hek-wâ adverb and preposition "leaving aside, not counting, excluding, except" (WJ:365)
hjôlâ "trump" (SD:419)
hô, ho adverb "from, coming from", the point of view being outside the thing referred to (WJ:361) ; -hô an enclitic that is the origin of the Quenya genitive ending -o (WJ:368)
-î a plural ending, see for instance elen pl. elenî
îdî "heart, desire, wish" (ID)
idrê "thoughtfulness" (ID)
-ikwâ an abjectival ending meaning roughly "-ful" (WJ:412). Also -kwâ.
indise ("i-ndise") intensive form of ndîse > Q Indis (NDIS-SÊ/SÂ)
Indo-glaurê (may be primitive Lindarin) (masc. name) (ID)
Indo-klâr (A?) (may be primitive Lindarin) (ID)
iondo (A?) "son" (SEL-D; read *jondo ?)
-ittâ a feminine ending (PM:345)
jagâ "void, abyss" (Letters:383)
jagu "gulf" (YAG)
jagwê "ravine, cleft, gulf" (YAG)
jakta - "neck" (YAK)
jantâ "yoke" (YAT)
jatmâ > Q yanwe "bridge, joining, isthmus" (YAT)
jên, jend - "daughter" (YÔ/YON)
jô, jôm "together", of more than two; as prefix jo -, jom - (WJ:361)
julmâ "drinking-vessel" (WJ:416)
julmê "drinking, carousal" (WJ:416)
kala-kwendî "Calaquendi, Light-folk", the Elves that had experienced the Light of Aman (WJ:373)
kalarjâ "brilliant" (KAL)
kala ?"shine", expanded stem kalata - (WJ:392)
kalrô "noble man, hero" (KAL)
kalrondô "hero" (KAL)
kandâ "bold" (KAN)
kânô "crier, herald"; original form of the ending in Fingon, Turgon (PM:362, 352)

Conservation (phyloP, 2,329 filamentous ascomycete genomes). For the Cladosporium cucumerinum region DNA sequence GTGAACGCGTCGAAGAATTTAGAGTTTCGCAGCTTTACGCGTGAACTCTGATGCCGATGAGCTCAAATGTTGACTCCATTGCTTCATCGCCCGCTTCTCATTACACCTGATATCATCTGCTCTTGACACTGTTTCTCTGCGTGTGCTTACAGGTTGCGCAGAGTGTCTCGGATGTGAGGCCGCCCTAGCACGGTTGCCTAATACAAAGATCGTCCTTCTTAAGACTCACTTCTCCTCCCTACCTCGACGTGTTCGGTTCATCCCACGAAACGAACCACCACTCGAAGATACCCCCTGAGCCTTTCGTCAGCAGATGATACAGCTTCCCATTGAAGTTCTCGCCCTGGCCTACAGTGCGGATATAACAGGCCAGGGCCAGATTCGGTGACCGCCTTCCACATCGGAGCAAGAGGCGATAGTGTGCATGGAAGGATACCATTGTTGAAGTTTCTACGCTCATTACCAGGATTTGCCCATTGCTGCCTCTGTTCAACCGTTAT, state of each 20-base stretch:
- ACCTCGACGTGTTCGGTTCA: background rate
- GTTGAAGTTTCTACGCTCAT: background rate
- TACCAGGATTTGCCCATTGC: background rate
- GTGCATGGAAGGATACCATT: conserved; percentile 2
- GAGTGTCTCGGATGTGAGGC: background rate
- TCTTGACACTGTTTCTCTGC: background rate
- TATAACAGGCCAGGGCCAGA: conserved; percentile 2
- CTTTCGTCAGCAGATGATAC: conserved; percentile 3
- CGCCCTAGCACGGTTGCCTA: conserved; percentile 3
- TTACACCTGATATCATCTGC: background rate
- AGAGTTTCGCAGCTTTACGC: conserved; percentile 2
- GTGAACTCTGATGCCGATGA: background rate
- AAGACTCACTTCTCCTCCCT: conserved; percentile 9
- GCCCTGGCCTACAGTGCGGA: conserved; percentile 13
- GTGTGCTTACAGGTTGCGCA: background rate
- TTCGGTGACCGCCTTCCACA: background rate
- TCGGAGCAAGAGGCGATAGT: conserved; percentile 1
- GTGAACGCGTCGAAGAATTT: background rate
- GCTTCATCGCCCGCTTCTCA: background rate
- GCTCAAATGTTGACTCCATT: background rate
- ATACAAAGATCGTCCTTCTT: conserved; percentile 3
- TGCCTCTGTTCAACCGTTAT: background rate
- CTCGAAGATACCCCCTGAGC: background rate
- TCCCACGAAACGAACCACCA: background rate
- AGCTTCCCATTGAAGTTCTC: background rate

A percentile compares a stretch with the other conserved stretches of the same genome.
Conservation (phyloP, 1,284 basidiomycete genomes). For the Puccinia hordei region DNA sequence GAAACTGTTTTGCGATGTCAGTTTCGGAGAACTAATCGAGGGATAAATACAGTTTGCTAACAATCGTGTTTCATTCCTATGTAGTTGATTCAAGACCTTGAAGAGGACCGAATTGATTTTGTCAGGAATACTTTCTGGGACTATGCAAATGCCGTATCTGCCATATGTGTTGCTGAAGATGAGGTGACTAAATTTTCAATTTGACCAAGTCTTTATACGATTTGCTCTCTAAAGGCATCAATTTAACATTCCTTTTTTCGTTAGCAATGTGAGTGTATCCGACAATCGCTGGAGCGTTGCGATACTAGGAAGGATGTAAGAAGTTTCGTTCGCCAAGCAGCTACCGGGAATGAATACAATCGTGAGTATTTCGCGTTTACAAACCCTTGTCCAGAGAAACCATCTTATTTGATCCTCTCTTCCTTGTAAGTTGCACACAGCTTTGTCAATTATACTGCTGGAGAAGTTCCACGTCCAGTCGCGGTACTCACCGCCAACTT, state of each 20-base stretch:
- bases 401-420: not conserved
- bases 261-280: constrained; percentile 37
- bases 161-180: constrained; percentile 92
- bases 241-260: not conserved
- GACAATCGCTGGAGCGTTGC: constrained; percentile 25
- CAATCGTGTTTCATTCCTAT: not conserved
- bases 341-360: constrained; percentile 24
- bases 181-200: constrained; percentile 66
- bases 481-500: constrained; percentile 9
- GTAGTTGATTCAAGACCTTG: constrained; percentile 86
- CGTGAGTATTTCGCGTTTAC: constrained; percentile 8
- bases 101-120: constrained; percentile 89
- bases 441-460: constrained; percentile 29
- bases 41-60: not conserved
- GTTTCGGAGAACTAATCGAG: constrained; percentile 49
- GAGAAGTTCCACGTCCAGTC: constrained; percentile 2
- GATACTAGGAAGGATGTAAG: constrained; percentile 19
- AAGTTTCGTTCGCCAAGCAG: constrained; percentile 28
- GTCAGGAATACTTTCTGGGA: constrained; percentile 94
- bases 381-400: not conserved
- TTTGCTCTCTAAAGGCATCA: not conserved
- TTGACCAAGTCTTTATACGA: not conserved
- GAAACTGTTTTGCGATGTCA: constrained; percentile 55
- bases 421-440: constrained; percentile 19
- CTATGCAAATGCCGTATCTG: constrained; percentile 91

karani "red" (KARÁN)
kassa, kasma ("kas-ma, kas-sa") "helmet" (KAS)
katwâ "shaped, formed" (KAT)
katwârâ "shapely" (KAT)
k (a )wâk "crow" (WJ:395)
keg - "snag, barb"; keglê > Sindarin cail, a fence or palisade of spikes and sharp stakes; kegjâ "hedge" (UT:282)
kelun ("kelu-n") "river" (KEL)
khagda "pile, mound" (KHAG)
khaimê "habit" (KHIM)
khalatirnô /khalatirno (PQ) "kingsfisher", etymologically "fish-watcher" (TIR)
khalnâ "noble, exalted" (KHAL2)
khaustâ "resting" (khau-stâ = "rest-ing") (KHAW)
kher - "possess"; noun khêr, kherû "master" (Letters:178, 282)
khîmâ "sticky, viscous" (KHIM)
khînâ "child", in compounds khîna, khinâ (WJ:403)
khîthi "mist, fog" (KHIS/KHITH)
khithme "fog" (KHIS/KHITH)
khithwa "grey" (KHIS/KHITH)
khjelesê "glass" (KHYEL(ES) )
Khô-gorê (masc.name "heart-vigour" > Q Huore, S Huor) (KHÔ-N; Khôgore , GOR)
khotsê "assembly" (KHOTH)
khrassê "precipice" (KHARÁS)
khugan "hound" (KHUG, see KHUGAN)
kirtê "cutting" (WJ:396)
kjelepê ("kyelepê") "silver" (Letters:426; cf. UT:266)
kjulumâ "mast" (SD:419; this may obsolete the earlier reconstruction tjulmâ, q.v.)
k'lâ "light" (KAL)
kogna (from even older ku3nâ) "bowed, bow-shaped, bent" (KU3)